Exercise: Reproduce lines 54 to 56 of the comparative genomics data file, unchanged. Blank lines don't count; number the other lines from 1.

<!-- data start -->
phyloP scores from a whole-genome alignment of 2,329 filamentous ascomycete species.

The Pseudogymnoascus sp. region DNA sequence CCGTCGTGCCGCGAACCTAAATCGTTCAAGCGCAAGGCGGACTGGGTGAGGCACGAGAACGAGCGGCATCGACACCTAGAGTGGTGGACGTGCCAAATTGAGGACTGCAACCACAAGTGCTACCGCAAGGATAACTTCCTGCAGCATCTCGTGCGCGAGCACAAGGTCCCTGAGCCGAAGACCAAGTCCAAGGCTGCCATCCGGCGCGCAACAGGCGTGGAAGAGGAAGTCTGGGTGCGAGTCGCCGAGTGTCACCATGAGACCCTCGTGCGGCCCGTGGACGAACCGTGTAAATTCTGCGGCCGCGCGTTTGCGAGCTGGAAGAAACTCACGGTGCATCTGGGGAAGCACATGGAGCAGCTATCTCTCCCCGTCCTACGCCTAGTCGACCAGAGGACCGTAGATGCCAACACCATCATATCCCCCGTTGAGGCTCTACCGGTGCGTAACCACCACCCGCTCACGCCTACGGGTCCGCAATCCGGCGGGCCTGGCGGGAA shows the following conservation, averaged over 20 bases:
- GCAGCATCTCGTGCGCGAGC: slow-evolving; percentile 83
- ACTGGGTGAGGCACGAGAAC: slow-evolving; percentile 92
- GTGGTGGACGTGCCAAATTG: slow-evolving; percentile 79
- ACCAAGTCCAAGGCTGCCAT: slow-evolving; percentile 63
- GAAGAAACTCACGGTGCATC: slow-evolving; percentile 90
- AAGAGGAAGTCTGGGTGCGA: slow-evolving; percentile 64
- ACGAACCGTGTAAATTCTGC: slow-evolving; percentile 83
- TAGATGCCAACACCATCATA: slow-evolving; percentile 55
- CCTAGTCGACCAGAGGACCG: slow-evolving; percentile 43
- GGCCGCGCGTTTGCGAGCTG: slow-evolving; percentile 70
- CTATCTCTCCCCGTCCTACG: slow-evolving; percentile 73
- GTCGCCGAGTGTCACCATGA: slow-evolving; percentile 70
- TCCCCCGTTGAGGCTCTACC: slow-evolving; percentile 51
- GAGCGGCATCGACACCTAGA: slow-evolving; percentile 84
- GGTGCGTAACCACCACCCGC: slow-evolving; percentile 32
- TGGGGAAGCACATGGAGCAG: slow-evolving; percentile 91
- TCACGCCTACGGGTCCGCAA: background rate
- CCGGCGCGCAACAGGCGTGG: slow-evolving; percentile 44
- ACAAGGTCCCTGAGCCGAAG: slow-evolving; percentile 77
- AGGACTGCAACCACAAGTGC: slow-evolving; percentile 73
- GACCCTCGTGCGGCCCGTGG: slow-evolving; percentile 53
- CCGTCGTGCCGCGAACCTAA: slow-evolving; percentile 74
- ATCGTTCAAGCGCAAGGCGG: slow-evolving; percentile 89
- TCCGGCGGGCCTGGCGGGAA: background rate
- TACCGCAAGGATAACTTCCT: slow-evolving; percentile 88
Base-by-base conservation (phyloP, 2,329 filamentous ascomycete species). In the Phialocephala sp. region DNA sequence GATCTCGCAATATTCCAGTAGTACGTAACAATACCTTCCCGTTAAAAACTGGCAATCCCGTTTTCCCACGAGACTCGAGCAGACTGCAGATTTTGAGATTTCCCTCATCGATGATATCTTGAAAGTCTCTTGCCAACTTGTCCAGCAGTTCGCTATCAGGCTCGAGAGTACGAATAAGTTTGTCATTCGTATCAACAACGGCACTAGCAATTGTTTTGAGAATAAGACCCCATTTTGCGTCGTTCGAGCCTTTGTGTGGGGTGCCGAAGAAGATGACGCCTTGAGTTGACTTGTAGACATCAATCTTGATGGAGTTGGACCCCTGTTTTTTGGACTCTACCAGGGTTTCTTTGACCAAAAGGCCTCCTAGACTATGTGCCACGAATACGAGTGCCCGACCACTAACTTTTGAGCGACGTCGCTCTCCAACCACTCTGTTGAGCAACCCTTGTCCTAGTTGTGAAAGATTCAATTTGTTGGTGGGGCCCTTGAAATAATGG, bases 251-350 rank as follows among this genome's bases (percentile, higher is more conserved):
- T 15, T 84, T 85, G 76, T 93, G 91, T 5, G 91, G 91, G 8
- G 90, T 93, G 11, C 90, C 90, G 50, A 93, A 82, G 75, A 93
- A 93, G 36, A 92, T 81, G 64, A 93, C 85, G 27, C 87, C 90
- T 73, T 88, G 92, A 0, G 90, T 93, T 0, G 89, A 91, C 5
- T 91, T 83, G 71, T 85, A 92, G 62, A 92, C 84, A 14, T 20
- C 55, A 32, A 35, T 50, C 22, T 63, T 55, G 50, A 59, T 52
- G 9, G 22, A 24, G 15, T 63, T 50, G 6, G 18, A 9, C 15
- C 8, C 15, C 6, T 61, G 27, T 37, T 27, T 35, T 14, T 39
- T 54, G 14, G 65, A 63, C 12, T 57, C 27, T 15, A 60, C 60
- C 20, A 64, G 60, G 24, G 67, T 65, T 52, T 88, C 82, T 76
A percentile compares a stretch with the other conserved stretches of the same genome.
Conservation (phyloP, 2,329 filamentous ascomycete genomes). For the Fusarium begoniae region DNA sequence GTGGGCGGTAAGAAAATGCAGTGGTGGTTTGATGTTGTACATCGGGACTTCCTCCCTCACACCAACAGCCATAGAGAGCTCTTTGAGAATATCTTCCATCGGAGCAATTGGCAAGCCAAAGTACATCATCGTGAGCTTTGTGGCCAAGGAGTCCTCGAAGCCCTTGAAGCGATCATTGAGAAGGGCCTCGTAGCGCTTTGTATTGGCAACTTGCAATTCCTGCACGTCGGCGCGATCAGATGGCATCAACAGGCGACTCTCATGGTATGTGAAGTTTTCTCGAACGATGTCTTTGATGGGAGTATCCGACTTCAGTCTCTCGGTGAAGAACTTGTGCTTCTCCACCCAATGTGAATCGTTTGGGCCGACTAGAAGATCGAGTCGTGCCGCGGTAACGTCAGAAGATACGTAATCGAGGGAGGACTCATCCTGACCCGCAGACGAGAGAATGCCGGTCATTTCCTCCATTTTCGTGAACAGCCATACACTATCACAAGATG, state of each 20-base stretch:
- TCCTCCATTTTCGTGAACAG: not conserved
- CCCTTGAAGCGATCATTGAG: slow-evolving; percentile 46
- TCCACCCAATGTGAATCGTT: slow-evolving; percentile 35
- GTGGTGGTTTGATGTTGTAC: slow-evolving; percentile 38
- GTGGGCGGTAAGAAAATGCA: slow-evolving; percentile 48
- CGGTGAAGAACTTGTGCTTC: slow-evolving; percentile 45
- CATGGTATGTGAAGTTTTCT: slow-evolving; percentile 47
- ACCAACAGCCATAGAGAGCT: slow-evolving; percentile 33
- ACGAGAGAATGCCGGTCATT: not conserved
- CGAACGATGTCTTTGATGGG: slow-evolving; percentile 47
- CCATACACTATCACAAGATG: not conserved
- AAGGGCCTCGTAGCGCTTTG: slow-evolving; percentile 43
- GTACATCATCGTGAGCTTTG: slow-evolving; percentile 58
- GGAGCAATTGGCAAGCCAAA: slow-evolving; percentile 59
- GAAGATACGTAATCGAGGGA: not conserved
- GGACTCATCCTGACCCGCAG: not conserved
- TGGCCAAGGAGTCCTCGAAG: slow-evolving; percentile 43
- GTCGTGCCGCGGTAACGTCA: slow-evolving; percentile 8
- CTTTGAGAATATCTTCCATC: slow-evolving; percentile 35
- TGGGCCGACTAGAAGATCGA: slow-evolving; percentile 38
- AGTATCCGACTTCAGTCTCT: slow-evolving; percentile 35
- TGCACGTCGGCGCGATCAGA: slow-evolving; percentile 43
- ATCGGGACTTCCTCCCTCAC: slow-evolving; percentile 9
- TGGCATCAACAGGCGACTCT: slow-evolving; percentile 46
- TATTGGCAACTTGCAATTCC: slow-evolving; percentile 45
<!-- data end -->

- GGAGCAATTGGCAAGCCAAA: slow-evolving; percentile 59
- GAAGATACGTAATCGAGGGA: not conserved
- GGACTCATCCTGACCCGCAG: not conserved